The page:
Assistant Professor-Durham UniversityNadia Siddiqui is an experienced teacher for children in early years in Pakistan before she joined the UK academia. She received her first independent research grant from Nuffield Foundation on a study of the non-cognitive impacts of teaching Philosophy for Children in primary schools. The findings of this study were discussed on BBC radio 4: Bringing Up Britain: Critical thinking (series 10) (from15:58) She has worked on Annual Status of Education Research (ASER) data of the intakes to and results from schools in Pakistan. She is author of several peer-reviewed journal articles on research methods, evaluations of school-based interventions, and equity in education. She is a co-investigator in the projects funded by Education Endowment Foundation, Society for the Advancement of Philosophical Enquiry and Reflection in Education (SAPERE), Peter Sowerby Foundation. Her research interests are to explore the stubborn patterns of poverty and inequalities through population data sets and large-scale surveys.
IThe study is intended to provide a robust evidence-base to augment government reform efforts in ECE. This study will examine patterns of enrolment of children in ECE programs and school readiness by:
- socioeconomic group - family background - urban/rural locations - individual characteristics such as gender, disability and health.
This study will explore the effectiveness of schools as opposed to not attending school (rather than the more usual differential school ‘effect’) for children’s cognitive skills through a longitudinal approach following households and children for a year after the baseline assessment. All children (4 to 6 years) in the household samples (enrolled/ attending school, never enrolled or dropped out) will take part in the assessment exercise at baseline and later post-test.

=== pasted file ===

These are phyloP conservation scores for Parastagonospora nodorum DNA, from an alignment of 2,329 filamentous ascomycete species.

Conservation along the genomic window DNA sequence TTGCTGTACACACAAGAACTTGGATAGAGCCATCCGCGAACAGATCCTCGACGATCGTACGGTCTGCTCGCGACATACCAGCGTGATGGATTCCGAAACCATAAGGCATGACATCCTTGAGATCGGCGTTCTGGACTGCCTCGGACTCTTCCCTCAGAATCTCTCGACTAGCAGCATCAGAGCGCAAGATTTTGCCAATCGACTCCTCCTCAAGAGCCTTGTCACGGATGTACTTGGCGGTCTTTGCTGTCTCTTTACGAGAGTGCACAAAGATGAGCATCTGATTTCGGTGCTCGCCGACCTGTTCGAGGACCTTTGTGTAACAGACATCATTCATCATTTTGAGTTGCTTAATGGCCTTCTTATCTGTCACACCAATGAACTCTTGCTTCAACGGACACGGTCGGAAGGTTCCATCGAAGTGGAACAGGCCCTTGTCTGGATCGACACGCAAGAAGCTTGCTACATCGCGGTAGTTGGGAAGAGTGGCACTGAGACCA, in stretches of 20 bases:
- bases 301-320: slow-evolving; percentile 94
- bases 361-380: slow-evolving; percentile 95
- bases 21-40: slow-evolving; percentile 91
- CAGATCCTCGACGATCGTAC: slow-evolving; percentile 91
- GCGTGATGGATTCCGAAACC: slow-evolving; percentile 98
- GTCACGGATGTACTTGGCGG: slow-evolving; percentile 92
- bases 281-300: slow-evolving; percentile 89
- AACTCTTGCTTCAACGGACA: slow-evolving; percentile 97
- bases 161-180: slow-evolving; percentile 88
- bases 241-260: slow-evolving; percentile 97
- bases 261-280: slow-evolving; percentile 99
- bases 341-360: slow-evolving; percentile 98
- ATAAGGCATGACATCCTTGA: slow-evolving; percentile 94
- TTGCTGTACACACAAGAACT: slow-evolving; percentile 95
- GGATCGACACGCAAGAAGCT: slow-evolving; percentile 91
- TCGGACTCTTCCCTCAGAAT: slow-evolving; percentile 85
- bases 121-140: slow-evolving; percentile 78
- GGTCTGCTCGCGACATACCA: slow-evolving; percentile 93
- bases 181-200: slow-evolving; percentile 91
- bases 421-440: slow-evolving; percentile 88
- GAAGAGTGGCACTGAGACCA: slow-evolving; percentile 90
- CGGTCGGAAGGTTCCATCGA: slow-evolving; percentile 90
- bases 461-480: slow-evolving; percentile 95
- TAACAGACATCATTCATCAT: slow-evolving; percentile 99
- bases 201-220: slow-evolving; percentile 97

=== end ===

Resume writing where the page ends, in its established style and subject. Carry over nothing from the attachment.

Their attendance and progress at school will be analyzed over one year, demonstrating how much of a difference school attendance can make to children’s cognitive development and health outcomes. We will collect in-depth information from families and communities on their views of schools, and any barriers to attendance, and conduct a systematic review of the evidence. The findings will have policy implications on school enrolment, attendance and retention.
The data will include a household survey and children’s assessment for learning outcomes. The surveyors will visit homes in the late afternoon so that children from schools and work should be available at home. We estimate that 750 children from across Punjab, will be included in the assessments. The same households and children will be followed 10 months later, and will participate in the same household survey, and children’s assessments. This will be a large-scale household survey and cognitive assessment of children including narrative data from family on the concepts of education, formal school, girls’ education and personal experiences of learning.
The World Bank has developed a toolkit for measuring Early Childhood Development in LMICTs and one of the features is an extensive list of ECE assessment measures. We will adapt and translate The International Development and Early Learning Assessment (IDELA) which is free of cost, easy-to-use, rigorous global tool that measures children’s early learning and development and provides clear evidence on the status of children from 4 to 6 years. For information on household characteristics, and other factors, researchers will use the Annual Status of Education Report (ASER) tool.